It also turns out that attempting to replicate the incredible growth and durability of the non-food wild cane comes with complications. “In this country, S. spontaneum is considered a noxious weed. It’s against the law to plant it because it’s very aggressive. It’s invasive; it becomes very hard to control. For me to do research with it, I had to get a permit from the USDA, and I still have a number of restrictions. Every year after I use the cane, I have to burn everything so it won’t propagate.”
But years of painstaking work is paying off. Da Silva’s research in Weslaco, comparing leaf chlorophyll content, leaf temperature, and relative water content in several different sugarcane genotypes subjected to a 90-day drought cycle, has generated a wealth of data about which genes are actually being expressed and controlling these traits. Genetic samples, or germplasm, from these crops have already been shared with the International Society of Sugarcane Technologies, and the US government recently awarded Da Silva’s program a grant to turn their attention to “energy cane”—sugarcane grown specifically to produce bioethanol.
Food vs. fuel
When you can use the same crop for either food or fuel, how do you decide which to prioritize? Demand—and economic opportunity—for fossil fuel alternatives is high, but does making biofuels mean diverting food from someone’s plate, and potentially raising food prices?
In this case, if we process sugarcane the right way, we may be able to burn our cake and eat it, too.
To get edible sugar from the harvested plant, mill workers first crush the stalks in high-pressure rollers to squeeze out sucrose-rich juice. Then they boil the juice to remove water, and crystallize brown raw sugar in a centrifuge. That brown sugar can either be recrystallized into white sugar at a refinery, or fermented to produce bioethanol. This “first-generation” biofuel comes directly from an otherwise consumable food product.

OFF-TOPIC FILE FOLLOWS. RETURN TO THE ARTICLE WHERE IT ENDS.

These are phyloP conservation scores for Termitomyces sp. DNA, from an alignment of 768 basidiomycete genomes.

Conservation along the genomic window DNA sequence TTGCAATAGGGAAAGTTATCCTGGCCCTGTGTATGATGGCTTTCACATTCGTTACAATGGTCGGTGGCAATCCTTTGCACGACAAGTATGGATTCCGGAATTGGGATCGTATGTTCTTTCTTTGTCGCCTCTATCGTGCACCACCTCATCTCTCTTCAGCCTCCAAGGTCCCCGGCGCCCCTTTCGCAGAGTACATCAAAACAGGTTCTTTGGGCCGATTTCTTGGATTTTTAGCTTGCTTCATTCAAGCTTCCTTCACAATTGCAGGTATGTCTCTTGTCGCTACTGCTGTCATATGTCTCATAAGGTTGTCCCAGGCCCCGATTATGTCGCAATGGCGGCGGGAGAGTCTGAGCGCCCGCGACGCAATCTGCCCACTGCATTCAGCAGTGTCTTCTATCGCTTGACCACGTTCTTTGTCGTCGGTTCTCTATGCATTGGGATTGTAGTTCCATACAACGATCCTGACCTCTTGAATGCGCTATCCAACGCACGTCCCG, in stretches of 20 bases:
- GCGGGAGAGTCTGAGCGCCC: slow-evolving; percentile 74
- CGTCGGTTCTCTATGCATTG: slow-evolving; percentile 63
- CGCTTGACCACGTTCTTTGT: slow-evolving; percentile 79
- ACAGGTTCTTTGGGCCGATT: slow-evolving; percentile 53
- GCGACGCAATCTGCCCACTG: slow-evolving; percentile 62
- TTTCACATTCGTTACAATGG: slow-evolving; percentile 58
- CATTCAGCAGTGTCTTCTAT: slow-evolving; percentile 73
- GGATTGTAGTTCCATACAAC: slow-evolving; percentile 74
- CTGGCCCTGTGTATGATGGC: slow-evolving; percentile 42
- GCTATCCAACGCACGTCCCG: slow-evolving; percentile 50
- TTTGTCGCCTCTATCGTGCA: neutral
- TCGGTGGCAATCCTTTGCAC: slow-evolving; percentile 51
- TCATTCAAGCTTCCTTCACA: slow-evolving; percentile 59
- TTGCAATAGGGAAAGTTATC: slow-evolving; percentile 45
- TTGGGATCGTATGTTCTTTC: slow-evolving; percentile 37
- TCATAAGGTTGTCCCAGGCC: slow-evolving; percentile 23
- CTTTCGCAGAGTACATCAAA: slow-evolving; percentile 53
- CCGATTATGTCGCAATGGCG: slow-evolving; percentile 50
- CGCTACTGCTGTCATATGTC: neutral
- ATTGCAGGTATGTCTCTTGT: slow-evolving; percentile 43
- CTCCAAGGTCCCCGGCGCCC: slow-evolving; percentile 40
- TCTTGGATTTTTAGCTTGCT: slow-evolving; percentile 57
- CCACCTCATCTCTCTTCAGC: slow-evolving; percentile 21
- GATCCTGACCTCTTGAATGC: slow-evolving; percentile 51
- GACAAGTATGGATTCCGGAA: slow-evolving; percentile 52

But what about all those leftover dry, crushed stalks? Traditionally, they were simply burned to provide heat and, through steam power, electricity for the sugar mill. But something interesting happens if you heat this “lignocellulosic bagasse” in the absence of oxygen: Instead of burning, it undergoes thermal decomposition, or pyrolysis, that separates the lignin from the cellulose. The lignin can then be burned to help power the sugar mill, and the cellulose can be fermented into bioethanol without sacrificing any food.
This route comes with its own technological bottlenecks, and has yet to become economically viable, but it forms an important piece of the greener-fuel puzzle. That same lignocellulosic material can also be processed into composite forms of polyethylene and polypropylene—in fact, Illumina’s newest and most advanced sequencing systems, NovaSeq X and NovaSeq X Plus, use a biopolymer derived from sugarcane in their reagent kit cartridges, which can be recycled after use.
A plant with this many uses, and this many threats, ends up pulling its breeders in several directions at once. “We try to pyramid, as we call it, the resistance genes to biotic stresses like diseases and pests, but it’s hard to do that in addition to resistance to abiotic stresses like drought and cold,” Da Silva says. “We also want it to be high yield, and high sugar content.”
Ultimately, one factor affects both the feasibility and direction of breeding programs like Da Silva’s. “When I first came to Texas, I asked one of the sugarcane growers here, ‘What is the most important trait you want in a new variety?’ You know what he said? ‘Money in my pocket.’ Whatever we do that increases money in their pocket is welcome.”
With enough investment, next-generation sequencing could someday find the perfectly impervious, Swiss Army sugarcane that saves its growers money they would’ve otherwise spent on pesticides, that can be grown in a wider range, and—most importantly for future generations—is viable as both food and fuel.
Learn more about how Illumina is integrating sustainable solutions into our value chain, and supporting research into a more sustainable food supply through the Illumina Agricultural Greater Good Initiative.